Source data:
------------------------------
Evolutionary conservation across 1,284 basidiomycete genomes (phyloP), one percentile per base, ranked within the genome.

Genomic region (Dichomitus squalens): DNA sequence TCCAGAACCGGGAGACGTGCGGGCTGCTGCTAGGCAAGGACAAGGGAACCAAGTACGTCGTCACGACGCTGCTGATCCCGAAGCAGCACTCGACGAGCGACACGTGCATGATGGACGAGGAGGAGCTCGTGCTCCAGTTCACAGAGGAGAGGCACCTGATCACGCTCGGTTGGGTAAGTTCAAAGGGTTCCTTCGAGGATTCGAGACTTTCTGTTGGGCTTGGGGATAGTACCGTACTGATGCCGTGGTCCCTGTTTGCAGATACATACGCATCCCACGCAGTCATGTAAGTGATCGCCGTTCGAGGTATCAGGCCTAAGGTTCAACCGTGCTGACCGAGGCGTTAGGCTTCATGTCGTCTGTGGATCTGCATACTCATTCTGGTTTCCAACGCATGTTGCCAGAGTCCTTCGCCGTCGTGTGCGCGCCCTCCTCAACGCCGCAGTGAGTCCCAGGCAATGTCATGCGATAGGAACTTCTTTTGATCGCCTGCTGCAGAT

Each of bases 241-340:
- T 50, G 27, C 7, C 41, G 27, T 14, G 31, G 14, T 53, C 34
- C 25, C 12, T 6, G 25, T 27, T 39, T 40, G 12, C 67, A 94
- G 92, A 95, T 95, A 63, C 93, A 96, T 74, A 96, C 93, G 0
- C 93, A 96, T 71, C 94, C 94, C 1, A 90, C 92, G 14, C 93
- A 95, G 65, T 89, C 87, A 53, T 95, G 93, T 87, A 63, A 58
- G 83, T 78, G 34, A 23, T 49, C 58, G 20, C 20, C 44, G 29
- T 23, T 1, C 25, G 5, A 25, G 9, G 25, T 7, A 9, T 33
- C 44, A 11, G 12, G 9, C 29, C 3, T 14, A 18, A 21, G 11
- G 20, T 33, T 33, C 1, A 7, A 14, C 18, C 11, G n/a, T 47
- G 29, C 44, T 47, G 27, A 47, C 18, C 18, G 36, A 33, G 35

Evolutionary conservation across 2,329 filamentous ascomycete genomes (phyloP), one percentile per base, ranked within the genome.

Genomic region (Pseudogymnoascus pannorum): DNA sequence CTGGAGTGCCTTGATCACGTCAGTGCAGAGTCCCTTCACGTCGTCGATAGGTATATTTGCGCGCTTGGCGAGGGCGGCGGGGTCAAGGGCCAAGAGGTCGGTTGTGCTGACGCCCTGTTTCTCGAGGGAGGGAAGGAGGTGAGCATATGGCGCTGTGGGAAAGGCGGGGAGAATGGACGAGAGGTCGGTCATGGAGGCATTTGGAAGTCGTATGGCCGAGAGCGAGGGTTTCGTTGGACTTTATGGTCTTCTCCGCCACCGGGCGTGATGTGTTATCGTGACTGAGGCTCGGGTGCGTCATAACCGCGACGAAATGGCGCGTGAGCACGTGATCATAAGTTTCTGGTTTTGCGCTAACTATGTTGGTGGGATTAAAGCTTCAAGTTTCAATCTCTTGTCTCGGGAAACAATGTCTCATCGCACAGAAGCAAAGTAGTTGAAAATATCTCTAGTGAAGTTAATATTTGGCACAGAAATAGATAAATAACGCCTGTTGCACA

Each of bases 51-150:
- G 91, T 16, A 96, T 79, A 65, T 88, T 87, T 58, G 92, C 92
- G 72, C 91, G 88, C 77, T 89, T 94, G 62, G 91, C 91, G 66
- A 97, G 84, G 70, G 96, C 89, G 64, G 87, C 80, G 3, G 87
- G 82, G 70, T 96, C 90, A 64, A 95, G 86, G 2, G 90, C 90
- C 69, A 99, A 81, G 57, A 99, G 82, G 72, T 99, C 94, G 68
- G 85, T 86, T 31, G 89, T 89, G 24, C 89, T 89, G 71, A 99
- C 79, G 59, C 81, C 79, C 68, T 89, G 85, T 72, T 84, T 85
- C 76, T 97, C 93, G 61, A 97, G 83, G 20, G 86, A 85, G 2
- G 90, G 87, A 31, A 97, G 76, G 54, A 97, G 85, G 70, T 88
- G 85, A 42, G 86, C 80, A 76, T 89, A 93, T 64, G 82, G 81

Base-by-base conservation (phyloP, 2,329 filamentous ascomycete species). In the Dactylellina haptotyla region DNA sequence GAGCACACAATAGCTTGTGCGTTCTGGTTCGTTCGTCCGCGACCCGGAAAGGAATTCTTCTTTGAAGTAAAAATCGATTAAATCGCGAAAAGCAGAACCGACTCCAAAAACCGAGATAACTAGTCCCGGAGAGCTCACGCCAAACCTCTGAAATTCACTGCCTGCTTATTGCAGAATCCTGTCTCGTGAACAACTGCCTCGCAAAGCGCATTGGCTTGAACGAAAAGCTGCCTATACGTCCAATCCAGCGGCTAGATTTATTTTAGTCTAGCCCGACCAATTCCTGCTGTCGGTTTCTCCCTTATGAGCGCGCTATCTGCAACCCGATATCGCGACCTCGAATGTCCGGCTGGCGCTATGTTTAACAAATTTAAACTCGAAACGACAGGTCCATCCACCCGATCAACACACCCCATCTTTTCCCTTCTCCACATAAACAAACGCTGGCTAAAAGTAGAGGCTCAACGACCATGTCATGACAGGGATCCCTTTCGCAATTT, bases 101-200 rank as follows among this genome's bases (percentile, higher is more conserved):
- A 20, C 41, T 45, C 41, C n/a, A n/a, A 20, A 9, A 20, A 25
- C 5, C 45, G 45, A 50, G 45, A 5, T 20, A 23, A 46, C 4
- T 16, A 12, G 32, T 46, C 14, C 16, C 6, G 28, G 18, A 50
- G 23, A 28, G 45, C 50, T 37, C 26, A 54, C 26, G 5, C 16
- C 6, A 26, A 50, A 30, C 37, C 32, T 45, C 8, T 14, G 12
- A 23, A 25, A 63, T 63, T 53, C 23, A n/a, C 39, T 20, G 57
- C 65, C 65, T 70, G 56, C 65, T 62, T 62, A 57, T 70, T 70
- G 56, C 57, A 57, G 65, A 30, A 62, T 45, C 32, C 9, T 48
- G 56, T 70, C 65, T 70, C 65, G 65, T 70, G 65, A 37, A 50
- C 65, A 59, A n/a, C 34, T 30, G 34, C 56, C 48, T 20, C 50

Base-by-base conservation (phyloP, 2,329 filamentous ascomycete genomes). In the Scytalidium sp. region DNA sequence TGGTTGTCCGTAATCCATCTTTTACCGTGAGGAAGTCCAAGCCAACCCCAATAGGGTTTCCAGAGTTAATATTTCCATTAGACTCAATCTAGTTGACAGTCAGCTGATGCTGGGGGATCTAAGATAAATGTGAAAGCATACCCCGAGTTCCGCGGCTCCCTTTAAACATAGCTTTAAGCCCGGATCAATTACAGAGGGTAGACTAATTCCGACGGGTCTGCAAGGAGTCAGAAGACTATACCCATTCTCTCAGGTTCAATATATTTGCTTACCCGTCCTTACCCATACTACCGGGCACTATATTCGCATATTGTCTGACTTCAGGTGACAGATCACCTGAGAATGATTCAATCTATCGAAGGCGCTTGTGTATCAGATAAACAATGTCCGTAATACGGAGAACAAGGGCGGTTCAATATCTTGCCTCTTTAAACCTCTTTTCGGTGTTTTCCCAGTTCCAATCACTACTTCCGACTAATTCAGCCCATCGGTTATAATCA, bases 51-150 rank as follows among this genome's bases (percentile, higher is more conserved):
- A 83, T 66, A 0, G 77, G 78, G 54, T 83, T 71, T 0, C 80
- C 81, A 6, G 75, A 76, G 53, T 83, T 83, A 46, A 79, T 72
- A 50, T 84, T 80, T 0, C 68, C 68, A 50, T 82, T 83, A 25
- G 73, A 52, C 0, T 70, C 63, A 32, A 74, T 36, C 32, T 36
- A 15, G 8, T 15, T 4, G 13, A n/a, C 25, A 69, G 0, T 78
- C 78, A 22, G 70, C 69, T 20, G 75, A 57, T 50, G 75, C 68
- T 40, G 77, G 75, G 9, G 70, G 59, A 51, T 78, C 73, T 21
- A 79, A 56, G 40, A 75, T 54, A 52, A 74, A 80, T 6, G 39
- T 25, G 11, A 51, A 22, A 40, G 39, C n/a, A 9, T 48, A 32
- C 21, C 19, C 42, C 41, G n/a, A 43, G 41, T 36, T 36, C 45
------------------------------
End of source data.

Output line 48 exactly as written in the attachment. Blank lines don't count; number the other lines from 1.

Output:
- C 21, C 19, C 42, C 41, G n/a, A 43, G 41, T 36, T 36, C 45